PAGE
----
One of my main goals is to raise up a generation of leaders who get involved, stay involved, and when they leave, leave things better because they were there. In student ministry, the results seem simple enough to measure. In the real world, however, things are usually trickier.
But the question has to start with me: am I making the things around me better? Am I equipping and training other people to accomplish what I’m accomplishing? Am I hogging responsibilities and thus preventing someone else from doing something they love? Am I setting my church (and not just the student ministry) up to win because of my time spent serving?
The goal of leadership is to make the world a better place because of our having been in it. What are you doing to equip those around you to be influencers and not participators? What steps can you take this week to help others grow their influence?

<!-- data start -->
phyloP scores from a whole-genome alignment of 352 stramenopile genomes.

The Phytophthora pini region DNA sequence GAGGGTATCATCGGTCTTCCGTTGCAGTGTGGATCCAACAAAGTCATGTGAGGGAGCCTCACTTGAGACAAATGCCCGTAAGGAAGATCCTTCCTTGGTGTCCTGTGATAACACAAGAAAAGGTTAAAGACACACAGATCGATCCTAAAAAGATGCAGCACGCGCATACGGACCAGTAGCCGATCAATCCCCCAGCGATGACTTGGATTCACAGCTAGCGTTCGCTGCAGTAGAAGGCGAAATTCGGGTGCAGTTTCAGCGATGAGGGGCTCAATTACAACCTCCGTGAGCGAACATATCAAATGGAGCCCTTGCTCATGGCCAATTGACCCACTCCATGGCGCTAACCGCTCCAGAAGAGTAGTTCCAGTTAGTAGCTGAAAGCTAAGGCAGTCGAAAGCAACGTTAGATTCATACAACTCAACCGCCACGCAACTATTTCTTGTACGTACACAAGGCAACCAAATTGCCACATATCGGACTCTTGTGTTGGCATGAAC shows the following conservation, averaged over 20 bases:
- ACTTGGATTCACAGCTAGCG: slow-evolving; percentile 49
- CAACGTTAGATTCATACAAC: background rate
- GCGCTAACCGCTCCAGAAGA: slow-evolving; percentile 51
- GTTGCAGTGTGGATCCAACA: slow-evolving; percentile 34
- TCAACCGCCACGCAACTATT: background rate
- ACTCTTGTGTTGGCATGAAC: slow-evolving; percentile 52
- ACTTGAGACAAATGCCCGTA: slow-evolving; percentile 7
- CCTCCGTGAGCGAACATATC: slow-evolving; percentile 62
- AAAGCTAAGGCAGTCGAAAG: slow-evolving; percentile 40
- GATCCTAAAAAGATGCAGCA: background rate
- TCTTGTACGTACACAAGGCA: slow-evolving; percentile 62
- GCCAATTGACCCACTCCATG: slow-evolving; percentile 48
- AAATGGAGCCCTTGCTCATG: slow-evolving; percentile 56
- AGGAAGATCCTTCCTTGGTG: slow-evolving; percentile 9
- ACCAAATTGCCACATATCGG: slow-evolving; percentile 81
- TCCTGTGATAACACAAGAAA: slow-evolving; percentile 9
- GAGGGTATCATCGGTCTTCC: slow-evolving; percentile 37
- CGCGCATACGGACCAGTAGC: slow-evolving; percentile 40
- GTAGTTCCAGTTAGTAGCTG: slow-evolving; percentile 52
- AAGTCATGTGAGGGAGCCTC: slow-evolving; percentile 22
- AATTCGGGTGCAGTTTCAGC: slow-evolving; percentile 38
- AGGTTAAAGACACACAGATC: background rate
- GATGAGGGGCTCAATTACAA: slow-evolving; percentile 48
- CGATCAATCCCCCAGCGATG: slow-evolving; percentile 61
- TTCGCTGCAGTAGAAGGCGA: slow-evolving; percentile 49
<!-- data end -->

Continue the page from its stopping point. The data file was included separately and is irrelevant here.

I have a very bad habit of driving somewhere, putting my vehicle in park, and sitting in the vehicle for a while before I get out. Sometimes, I do this because I’m listening to sports radio and want to hear the end of the thought being expressed, or maybe I’m just moving slow that day. But occasionally, I hesitate because I don’t want to trade one climate for the other.
If it is bitterly cold outside, then the warmth of my vehicle is too appealing.
If it is raining, I dread stepping out into the rain. (This one doesn’t happen very often as we rarely get rain.)
If the heat outside is blistering, then the allure of the A/C can be too much.
In leadership, we have to be careful about developing a similar habit.
We may find ourselves waiting outside a meeting where we know the atmosphere will be chilled by attitudes.
Or maybe we hesitate to call an important meeting because we fear what may take place.
Or we put off having a tough conversation out of fear the conversation will go to a dangerous place.